09 May 2011

Library of Congress -- Accessing America's Musical Treasures


We often think of the Library of Congress as that really nice building in downtown DC with the beautiful architecture and great Library.

It is much more than that! A LA Times article "Library of Congress builds the record collection of the century" introduces us to another aspect of what is a more extensive collection than what can be accessed in DC.


"Reporting from Culpeper, Va. ---
About an hour south of Washington, D.C., deep beneath rolling hills near the verdant Blue Ridge Mountains of Virginia, lies a storehouse filled with bounty.

At one time, during the Cold War, that treasure was cash — about $3-billion worth — that the Federal Reserve had socked away inside cinderblock bunkers built to keep an accessible, safe stash of funds in case of nuclear attack.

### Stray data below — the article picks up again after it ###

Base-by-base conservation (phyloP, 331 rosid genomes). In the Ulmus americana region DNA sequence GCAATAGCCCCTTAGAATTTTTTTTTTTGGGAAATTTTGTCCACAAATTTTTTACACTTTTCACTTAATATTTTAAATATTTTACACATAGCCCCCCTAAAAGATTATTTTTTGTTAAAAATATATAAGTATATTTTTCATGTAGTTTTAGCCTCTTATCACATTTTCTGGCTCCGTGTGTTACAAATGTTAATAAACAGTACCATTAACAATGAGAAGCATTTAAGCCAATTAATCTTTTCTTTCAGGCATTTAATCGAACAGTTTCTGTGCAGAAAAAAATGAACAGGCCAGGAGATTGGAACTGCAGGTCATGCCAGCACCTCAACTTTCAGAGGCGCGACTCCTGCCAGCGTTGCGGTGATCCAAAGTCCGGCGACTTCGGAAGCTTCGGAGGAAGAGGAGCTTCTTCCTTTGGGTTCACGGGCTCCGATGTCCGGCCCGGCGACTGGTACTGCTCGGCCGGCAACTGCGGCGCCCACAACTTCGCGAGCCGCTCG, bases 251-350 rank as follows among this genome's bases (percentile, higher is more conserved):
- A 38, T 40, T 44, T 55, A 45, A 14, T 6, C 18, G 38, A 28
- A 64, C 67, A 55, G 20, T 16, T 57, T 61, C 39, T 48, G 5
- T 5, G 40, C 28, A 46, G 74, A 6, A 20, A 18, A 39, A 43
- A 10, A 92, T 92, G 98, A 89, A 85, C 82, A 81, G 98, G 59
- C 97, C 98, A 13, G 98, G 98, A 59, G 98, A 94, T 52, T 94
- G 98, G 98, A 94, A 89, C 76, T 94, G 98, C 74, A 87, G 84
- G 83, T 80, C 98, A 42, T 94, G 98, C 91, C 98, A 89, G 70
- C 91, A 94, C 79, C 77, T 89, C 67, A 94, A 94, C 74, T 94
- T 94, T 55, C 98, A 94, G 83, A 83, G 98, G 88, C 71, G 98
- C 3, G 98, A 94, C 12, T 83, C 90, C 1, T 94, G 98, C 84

Now what's buried here, however, is cultural rather than financial: The bunkers are a repository containing nearly 100 miles of shelves stacked with some 6 million items: reels of film; kinescopes; videotape and screenplays; magnetic audiotape; wax cylinders; shellac, metal and vinyl discs; wire recordings; paper piano rolls; photographs; manuscripts; and other materials. In short, a century's worth of the nation's musical and cinematic legacy.

This is the Library of Congress' $250-million Packard Campus for Audio-Visual Conservation, a 45-acre vault and state-of-the-art preservation and restoration facility on Virginia's Mt. Pony..."

Read the full article.




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